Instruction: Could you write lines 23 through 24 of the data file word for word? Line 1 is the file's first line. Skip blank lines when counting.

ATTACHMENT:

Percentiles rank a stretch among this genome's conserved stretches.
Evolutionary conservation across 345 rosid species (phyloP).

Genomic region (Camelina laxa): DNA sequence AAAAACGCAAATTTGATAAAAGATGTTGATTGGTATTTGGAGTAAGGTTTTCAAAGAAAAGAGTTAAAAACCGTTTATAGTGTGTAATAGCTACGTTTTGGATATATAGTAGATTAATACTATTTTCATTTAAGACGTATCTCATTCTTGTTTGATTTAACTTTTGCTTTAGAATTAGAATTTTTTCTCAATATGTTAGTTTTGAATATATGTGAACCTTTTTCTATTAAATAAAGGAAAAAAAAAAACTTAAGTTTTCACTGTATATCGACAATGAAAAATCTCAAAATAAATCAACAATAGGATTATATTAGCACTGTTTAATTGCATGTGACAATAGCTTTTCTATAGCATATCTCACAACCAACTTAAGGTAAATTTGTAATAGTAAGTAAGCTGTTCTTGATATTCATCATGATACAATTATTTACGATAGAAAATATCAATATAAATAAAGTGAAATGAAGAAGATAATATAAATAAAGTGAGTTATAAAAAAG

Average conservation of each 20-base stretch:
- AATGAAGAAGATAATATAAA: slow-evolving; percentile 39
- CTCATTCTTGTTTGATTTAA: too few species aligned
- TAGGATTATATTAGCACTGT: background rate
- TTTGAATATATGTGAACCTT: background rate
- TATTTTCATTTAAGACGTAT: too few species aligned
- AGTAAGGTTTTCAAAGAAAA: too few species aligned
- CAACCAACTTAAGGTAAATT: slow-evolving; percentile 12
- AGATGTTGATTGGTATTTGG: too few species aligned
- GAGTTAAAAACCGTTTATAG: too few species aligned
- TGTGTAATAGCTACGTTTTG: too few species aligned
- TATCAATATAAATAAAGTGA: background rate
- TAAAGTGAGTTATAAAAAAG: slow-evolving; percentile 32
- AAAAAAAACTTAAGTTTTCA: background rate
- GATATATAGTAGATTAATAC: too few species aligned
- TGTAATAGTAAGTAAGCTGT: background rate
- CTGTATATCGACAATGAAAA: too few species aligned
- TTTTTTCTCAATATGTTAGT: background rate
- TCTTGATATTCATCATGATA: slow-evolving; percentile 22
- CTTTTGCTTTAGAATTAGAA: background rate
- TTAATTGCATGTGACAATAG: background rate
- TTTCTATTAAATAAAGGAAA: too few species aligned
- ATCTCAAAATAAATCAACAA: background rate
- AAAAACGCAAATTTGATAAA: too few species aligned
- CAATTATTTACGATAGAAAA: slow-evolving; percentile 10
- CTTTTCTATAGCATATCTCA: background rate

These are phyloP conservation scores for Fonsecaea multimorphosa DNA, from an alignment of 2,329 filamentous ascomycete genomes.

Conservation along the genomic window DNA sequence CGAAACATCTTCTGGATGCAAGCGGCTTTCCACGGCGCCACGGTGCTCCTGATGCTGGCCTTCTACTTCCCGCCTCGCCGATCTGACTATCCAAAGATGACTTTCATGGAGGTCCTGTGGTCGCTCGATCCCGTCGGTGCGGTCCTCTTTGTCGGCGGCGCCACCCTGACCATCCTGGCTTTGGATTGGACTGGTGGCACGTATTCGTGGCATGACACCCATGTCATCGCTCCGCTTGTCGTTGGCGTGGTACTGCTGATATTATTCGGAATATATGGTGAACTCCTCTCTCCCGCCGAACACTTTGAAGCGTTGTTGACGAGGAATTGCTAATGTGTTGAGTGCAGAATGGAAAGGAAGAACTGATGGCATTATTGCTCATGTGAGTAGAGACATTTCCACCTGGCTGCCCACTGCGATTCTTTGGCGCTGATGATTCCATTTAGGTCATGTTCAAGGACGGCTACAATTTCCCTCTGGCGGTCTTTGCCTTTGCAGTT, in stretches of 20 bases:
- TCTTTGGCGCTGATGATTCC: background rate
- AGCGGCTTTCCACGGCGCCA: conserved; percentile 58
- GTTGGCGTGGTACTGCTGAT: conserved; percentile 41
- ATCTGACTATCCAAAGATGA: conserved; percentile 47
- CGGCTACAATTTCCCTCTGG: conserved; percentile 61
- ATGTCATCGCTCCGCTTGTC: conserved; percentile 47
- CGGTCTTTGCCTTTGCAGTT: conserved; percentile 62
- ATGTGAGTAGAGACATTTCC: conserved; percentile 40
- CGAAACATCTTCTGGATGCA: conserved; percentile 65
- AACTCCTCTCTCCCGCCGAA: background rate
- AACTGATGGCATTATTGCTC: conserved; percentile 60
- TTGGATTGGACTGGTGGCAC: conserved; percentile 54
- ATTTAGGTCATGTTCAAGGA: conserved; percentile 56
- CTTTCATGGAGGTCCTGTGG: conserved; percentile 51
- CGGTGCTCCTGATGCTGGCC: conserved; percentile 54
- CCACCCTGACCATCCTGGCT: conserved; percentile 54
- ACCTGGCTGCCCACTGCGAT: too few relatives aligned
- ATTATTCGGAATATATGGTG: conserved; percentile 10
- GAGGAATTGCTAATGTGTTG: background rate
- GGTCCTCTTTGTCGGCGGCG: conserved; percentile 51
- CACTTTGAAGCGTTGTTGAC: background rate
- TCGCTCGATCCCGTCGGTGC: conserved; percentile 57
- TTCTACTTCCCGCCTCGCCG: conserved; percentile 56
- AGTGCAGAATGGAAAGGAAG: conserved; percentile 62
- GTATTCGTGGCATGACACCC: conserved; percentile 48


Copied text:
- CTTTTGCTTTAGAATTAGAA: background rate
- TTAATTGCATGTGACAATAG: background rate